Two brothers, Ben and Clint, join a cattle drive from Texas to Montana. While heading for Texas they save Nella from the Indians, and she decides to ride with them. Ben and Nella start to ... See full summary »
Two brothers, Ben and Clint, join a cattle drive from Texas to Montana. While heading for Texas they save Nella from the Indians, and she decides to ride with them. Ben and Nella start to get romantic, but Ben isn't ambitious enough for her, and she soon meets up with the boss of the cattle drive. Will she make the right choice, and, more importantly, will the cattle make it to Montana ! Written by
Colin Tinto <email@example.com>
The first third of the movie was filmed almost entirely in the studio. See more »
When the Jay Hawkers are collecting money from Clark Gable, during a close up view of him, in the far distance behind him, you can see what is a vehicle, maybe a truck moving along a road or highway. This is supposed to be 1866. See more »
[pointing to a lynched man dangling from a tree limb]
Colonel Ben Allison:
Looks like we're close to civilization.
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Two guys from the past making the most of a new technology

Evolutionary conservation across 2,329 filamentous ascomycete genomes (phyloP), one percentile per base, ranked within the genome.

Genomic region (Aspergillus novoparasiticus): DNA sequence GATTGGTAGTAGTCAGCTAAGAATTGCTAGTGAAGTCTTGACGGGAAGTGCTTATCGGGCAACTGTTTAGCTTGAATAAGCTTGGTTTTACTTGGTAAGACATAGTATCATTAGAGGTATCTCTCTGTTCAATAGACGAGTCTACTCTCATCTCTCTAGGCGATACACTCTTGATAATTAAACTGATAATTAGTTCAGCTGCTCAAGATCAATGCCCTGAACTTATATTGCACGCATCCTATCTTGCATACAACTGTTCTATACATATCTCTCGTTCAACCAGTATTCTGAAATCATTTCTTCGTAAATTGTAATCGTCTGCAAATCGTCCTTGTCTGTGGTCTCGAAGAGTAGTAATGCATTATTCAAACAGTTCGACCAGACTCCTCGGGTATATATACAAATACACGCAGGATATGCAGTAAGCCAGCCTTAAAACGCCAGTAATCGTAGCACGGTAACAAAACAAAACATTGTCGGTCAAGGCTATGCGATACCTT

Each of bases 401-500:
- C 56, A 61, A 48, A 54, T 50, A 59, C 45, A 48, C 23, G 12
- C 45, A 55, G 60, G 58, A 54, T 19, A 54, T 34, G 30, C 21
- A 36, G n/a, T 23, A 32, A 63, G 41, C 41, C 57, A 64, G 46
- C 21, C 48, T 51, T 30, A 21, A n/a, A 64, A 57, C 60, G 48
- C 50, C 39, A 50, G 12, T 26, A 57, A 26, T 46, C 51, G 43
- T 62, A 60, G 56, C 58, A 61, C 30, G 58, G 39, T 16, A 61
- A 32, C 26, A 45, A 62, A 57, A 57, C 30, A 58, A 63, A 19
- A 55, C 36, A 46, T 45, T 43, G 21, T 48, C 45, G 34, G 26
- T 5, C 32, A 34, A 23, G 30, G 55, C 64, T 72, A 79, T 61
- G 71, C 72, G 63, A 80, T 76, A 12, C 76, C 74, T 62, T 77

To really enjoy 'The Tall Men', it has to be seen on a wide screen version. I saw it the first time in 1955 in cinemascope and can remember that the most enjoyable quality of this film is the cinematography and also the beautiful music. I bought a video converted for normal TV and it is sad to see that a good part of what goes on in the screen is just missing. The cattle drive, the scenery and the music makes 'The Tall Men' superior to 'Red River' whenever these scenes show up. Of course comparing them both as complete films 'Tall Men' does not come close to 'Red River' , which is much better. The titles that show up at the beginning are exactly like those of silent movies, perhaps Raoul Walsh was nostalgic of the old days. This was among the ten last films of of a great number that he directed in his career. It was also one of Gable's last. It is good to see those two old guys from the past meeting a new technology (cinemascope and stereo sound) and making the most of it. Jane Russel a bit too fat for modern day standards, gives one of her best performances. When 'The Tall Men' will come up on DVD on wide screen I will be among the first to buy it.
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